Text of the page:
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The Right Way to Diversify

Having a long tail of insignificant investments does not make one’s portfolio diversified…

I am 80 and have around 40-45 lakh invested in stocks. I manage my portfolio on my own do my research by reading business magazines and other media reports. Considering my age, please have a look at my portfolio and suggest changes.

A haphazard approach: The portfolio does not have a theme or an objective. It has been built by simply adding up stocks. The stock selection is not an issue here but the proportion of stocks to the total portfolio is the problem. To cite an example, NTPC is about 21.14 per cent of the portfolio which does not serve the purpose of diversification even though there are so many stocks. A greater weightage can be given to a company whose dynamics you understand and are confident about its fundamental strength and growth drivers.
If the stock has been selected on the basis of strength but growth looks uncertain, then give it lesser weightage in your portfolio.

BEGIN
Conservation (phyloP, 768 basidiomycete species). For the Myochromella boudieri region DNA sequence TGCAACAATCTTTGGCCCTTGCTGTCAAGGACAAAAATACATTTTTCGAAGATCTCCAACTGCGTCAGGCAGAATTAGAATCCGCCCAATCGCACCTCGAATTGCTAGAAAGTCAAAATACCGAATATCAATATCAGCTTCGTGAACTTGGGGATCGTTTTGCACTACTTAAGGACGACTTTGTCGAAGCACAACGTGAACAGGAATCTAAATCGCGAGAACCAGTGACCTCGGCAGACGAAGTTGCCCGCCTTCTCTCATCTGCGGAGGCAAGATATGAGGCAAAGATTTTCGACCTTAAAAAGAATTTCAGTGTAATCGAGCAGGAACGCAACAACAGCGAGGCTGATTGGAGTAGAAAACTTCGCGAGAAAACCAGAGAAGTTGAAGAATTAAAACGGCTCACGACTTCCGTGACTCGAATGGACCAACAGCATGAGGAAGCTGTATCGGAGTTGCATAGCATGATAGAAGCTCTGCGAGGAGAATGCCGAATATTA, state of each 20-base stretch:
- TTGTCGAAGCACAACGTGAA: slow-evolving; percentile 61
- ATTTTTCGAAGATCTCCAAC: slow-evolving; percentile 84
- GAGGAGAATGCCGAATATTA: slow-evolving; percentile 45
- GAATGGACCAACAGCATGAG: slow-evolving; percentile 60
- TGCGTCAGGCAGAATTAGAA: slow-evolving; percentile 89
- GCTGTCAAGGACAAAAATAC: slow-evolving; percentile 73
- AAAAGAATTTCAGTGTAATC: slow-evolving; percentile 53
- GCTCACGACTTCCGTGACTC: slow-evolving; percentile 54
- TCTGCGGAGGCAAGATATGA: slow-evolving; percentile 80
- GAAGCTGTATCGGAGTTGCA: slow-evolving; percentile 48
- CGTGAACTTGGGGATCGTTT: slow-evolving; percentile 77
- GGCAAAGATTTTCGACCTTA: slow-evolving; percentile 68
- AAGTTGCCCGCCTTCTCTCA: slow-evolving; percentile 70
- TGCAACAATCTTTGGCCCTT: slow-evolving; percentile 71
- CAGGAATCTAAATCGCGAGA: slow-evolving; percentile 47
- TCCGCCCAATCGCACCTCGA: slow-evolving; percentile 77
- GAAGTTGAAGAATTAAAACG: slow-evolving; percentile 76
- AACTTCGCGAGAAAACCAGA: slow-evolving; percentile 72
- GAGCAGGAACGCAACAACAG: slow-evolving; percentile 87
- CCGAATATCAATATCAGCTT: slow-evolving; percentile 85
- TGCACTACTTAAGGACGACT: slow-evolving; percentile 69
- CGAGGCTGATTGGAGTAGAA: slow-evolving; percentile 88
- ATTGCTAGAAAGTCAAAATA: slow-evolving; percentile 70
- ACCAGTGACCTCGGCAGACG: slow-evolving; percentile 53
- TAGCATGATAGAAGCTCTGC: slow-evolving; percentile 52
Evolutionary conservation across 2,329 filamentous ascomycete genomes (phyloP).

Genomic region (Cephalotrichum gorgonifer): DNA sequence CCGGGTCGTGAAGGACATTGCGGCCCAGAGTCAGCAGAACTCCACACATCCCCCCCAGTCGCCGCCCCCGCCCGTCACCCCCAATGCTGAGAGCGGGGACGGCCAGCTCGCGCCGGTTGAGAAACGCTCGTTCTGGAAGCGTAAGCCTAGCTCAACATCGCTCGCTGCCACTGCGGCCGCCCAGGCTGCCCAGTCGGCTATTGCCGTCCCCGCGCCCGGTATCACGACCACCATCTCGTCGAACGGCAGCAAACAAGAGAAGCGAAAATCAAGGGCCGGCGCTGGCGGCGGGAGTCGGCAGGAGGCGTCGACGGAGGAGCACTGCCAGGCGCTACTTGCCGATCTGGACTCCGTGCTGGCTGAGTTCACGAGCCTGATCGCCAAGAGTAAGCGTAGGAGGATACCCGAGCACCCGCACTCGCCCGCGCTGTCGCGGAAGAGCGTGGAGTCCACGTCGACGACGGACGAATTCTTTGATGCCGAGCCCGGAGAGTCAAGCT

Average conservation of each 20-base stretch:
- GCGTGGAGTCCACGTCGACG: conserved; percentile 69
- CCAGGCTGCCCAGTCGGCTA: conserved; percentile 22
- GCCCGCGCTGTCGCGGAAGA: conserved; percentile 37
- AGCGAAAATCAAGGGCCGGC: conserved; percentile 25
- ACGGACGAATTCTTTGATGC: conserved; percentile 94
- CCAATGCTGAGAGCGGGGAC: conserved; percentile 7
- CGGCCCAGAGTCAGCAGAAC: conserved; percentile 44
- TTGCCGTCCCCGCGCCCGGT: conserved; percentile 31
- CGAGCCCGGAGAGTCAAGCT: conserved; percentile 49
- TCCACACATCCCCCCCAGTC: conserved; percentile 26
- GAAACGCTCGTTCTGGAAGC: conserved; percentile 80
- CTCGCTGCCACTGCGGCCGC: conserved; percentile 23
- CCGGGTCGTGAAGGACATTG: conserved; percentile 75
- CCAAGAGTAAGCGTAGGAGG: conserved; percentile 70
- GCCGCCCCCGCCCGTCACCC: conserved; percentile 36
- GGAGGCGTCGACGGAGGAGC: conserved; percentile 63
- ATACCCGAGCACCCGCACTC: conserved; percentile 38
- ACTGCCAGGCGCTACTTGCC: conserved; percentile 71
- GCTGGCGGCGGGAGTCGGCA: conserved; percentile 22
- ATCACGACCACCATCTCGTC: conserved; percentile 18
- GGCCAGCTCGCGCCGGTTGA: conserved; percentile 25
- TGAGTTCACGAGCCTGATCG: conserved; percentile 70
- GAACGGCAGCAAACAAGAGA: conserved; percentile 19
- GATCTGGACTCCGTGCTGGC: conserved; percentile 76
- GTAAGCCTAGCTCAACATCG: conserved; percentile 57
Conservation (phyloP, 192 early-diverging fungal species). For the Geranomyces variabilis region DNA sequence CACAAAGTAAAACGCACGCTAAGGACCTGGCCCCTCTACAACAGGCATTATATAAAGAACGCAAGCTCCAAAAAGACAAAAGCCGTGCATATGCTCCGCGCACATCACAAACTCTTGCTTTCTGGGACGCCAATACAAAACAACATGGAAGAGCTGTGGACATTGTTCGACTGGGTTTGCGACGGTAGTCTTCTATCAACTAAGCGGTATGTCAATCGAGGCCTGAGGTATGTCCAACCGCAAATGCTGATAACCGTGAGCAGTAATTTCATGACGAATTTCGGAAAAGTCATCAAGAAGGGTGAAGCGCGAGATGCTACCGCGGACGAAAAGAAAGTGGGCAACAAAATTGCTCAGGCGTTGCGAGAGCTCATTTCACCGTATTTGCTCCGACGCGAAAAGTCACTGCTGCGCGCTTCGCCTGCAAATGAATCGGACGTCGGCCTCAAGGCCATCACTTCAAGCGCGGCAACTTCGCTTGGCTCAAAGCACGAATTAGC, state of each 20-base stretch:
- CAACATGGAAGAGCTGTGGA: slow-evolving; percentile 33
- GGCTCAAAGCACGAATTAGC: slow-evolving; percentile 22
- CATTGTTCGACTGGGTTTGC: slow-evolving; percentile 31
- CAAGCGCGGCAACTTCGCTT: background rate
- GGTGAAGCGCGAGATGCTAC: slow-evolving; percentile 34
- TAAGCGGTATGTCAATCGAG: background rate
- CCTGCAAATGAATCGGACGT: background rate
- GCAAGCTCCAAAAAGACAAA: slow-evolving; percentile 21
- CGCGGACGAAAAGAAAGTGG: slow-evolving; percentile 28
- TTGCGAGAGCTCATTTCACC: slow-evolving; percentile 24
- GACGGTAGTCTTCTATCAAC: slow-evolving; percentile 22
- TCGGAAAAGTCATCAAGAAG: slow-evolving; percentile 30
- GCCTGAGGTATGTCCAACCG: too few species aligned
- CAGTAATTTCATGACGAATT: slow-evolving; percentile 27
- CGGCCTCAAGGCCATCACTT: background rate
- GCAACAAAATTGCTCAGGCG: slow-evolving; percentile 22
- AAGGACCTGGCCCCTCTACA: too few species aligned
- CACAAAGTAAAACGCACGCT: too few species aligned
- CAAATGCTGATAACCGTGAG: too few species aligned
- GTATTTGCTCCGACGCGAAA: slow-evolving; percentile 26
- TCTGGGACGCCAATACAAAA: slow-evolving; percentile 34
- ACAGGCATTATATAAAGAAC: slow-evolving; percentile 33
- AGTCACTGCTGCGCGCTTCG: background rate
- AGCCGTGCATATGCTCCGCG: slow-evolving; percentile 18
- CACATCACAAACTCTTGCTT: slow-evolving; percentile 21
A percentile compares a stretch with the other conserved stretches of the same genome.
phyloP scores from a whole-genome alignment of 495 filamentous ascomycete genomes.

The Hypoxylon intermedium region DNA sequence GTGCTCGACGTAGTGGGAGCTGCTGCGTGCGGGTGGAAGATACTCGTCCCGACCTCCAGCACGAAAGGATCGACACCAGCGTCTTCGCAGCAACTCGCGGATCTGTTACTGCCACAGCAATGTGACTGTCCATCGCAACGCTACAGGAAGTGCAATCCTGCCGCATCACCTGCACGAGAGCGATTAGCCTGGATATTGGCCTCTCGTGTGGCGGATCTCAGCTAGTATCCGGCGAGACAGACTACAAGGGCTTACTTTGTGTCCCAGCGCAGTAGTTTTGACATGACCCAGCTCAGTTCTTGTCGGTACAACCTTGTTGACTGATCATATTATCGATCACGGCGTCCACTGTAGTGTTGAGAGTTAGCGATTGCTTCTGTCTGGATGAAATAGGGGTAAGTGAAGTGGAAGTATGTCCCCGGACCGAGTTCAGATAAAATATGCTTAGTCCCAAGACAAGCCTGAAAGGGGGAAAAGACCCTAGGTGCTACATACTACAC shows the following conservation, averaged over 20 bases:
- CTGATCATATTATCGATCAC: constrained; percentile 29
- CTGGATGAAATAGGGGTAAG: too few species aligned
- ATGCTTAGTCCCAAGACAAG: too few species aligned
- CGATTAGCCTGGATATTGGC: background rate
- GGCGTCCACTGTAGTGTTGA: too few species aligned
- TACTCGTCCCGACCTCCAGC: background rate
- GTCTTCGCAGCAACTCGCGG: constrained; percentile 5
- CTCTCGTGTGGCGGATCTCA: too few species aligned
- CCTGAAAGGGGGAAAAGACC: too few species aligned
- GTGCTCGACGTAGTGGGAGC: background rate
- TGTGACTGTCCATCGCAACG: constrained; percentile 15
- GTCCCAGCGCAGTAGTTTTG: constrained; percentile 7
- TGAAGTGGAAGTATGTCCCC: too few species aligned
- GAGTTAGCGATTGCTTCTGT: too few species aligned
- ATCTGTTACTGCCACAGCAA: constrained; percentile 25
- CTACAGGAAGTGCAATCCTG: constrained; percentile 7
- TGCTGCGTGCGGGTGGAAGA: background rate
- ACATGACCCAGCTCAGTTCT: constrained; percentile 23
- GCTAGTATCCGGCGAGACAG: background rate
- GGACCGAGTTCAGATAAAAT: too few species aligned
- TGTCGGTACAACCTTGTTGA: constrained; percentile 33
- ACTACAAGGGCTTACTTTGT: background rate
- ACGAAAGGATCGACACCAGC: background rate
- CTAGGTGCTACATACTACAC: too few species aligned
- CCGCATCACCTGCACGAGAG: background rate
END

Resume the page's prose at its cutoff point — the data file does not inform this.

Industry diversification: Majority of the stocks are from the energy sector which contributes 34.73 per cent to the portfolio at current valuations. You should bring it down since it is a volatile sector which may hamper the performance of the portfolio.
Since you have a portfolio which involves a fairly large sum so as an passive investor you may take the industry weightage guidance from Indices like Sensex or Nifty. For example, Sensex has energy weightage of around 17 per cent.

Top concentration and long tail: The portfolio is concentrated with top-10 companies covering about 75 per cent of the portfolio. Also, the portfolio has too many companies that have insignificant weightage. This means the growth from the tailing companies cannot be leveraged in the portfolio.

Cap selection: How much should be in large-cap, mid-cap and small-cap companies depends on three factors: investor’s risk appetite, investment objective and age. If one has a lower risk appetite then the investor should be more into large-cap and very little in small- and mid-cap. If the investment horizon is very long then one can afford more of small- and mid-cap. Similarly, higher the age, more the investments into larg-cap.
Considering all the points, we advise that your portfolio should have 70 per cent weightage to large-caps, 20-25 per cent to mid-caps and rest to small-caps. You should also consider selling the fundamentally-weak companies and invest more in large-cap companies.

Passive investment approach:If you would have invested in Sensex companies then the worth could have been double of the current value. So the other aspect (other than what we just suggested) can be that we will advice you to liquidate and invest most of your money in good diversified index funds. Rest you can invest in the moat companies which appear in our Stock Ideas section.